Heat wave in Canada and USA: When even the power lines melt

Heat wave in Canada and USA: When even the power lines melt

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Heat wave in Canada and USA: When even the power lines melt

NAfter the highest temperatures on record, forensic doctors fear dozens of heat deaths in the Canadian province of British Columbia. As a spokeswoman said, about 130 deaths are usually registered there from Friday to Monday. During the same period of the past few days, the authority for the province in the west of the country had been reported to have died. “We assume that the extreme heat contributed to the drastic increase,” said the head of forensic medicine on Tuesday.

Like the Pacific Northwest of the United States, Canada’s west was surprised by a unprecedented heat wave at the end of last week. In the town of Lytton north of Vancouver, where temperatures averaged 24 degrees in June, 49.5 degrees were measured on Tuesday, the highest value ever recorded in Canada. The Prime Minister of British Columbia urged the province’s five million or so residents to look after elderly neighbors and keep cold compresses in the fridge.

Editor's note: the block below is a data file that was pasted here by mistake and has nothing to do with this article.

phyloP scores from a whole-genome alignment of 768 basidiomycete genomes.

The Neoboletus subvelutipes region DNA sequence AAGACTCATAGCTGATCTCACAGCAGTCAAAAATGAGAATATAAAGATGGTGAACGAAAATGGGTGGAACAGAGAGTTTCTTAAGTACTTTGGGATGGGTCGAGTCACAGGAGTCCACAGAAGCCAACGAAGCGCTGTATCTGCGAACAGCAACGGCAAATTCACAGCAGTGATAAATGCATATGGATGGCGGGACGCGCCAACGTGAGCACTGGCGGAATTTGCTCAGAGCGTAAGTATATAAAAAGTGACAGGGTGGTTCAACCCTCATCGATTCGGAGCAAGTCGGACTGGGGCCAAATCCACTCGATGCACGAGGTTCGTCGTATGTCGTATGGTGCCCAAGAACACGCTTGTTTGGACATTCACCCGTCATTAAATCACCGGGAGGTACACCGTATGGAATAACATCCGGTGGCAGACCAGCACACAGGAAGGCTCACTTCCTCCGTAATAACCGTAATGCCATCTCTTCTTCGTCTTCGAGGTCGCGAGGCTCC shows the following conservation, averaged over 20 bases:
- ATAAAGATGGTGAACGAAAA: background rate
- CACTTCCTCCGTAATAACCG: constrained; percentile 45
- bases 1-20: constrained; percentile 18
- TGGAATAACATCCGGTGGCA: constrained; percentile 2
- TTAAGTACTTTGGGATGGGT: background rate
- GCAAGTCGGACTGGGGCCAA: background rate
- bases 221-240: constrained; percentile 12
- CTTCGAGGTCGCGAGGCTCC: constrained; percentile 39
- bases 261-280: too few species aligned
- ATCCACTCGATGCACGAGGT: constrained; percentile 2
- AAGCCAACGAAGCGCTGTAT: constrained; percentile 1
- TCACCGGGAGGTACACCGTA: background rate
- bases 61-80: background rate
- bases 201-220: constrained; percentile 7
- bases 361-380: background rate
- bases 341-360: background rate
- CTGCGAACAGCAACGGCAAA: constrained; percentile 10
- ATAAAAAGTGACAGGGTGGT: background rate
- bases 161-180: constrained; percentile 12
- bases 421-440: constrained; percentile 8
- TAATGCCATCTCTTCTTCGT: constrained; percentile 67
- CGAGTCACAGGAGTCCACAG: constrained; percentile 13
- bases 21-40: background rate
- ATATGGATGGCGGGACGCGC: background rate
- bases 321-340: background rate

The heat wave also continued south of the Canadian-American border. In the states of Oregon and Washington, hundreds have come to the emergency rooms with temperature-related complaints in the past few days. The Seattle Times reported that a sixty-five-year-old from Seattle and a sixty-eight-year-old from Enumclaw died of hyperthermia in temperatures above 42 degrees.

In Portland, Oregon, which set the previous day’s record of 46.6 degrees on Monday, the heat meanwhile melted power lines and cracked road surfaces. American meteorologists explained the dangerously high temperatures with a heat bell in which a high pressure area lay like a lid over the Pacific Northwest.